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The common strategy also seeks to counteract the extreme-right sectors' advancement in both countries.
On Friday, Brazil's former President Lula da Silva (2003-2011) met the Spanish government's President Pedro Sanchez in the Moncloa Palace in Madrid to discuss bilateral issues such as European and Latin American integration, climate change, and social policies to fight inequalities.
Lula stressed the need to strengthen Spain-Brazil cultural and economic cooperation and share experiences in building strategies to counteract far-right policies.
"It is imperative to put in place quick and effective actions to address these challenges," Sanchez stressed, adding that the fight against climate change is another priority for his government.
He expressed concern over the increase in deforestation in the Brazilian Amazon, in which over 13,235 square kilometers of forest were indiscriminately felled over the last year as a result of President Jair Bolsonaro's anti-environmental policies.
"Spain will support Brazil in the solution of the effects of climate change," Sanchez assured, stressing that he will also back the COVID-19 vaccination campaign development in this Latin American country.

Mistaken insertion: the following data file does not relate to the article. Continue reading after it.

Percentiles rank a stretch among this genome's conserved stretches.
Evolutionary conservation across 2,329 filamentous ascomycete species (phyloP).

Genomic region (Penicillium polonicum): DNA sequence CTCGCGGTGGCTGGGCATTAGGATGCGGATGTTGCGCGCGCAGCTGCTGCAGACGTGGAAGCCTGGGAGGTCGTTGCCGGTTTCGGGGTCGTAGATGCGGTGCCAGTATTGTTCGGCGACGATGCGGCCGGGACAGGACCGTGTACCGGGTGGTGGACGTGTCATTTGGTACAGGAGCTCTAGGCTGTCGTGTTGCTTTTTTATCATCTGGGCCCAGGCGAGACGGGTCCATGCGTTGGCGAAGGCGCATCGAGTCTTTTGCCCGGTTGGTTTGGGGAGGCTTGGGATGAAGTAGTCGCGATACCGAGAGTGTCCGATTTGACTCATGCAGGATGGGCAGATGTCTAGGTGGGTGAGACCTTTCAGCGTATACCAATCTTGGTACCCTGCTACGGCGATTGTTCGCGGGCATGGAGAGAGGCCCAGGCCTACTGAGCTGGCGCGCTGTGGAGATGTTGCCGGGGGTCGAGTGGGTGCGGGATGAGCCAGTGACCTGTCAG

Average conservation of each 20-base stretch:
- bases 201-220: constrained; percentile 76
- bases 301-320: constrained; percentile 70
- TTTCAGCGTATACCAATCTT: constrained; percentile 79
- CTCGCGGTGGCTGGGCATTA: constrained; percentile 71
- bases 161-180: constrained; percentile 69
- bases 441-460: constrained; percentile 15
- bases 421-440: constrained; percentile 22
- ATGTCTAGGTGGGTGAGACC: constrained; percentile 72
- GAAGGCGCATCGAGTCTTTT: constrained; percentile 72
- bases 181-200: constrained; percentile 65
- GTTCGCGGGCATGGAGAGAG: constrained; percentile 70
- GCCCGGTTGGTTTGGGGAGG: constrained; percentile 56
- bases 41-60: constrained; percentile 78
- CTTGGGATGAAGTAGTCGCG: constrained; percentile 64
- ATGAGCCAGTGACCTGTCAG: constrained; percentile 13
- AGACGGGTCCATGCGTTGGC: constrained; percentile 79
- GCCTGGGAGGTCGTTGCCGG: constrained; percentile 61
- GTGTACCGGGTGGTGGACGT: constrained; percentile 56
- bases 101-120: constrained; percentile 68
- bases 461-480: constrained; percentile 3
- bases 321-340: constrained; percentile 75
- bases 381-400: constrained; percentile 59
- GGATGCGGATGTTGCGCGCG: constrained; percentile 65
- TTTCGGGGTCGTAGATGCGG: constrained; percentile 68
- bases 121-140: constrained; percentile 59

In Madrid, Lula has also held meetings with Spanish union leaders and participated in a seminar on multilateral cooperation and post-coronavirus regional recovery organized by the House of America.
On Saturday, he will meet with Social Rights Minister Ione Belarra and United We Can (UP) leftist party’s founder Pablo Iglesias, with whom Lula will also coincide in a forum on popular alliances.
When Paulo Guedes took office as Brazil's Finance Minister he announced a weak Real would be good for Brazil. It was 3.8/US$1 then. Now it's 5.48/US$1. Pandora Papers reveal he's made a fortune through this process. My commentary for @telesurenglish. pic.twitter.com/J6pgJz3I6j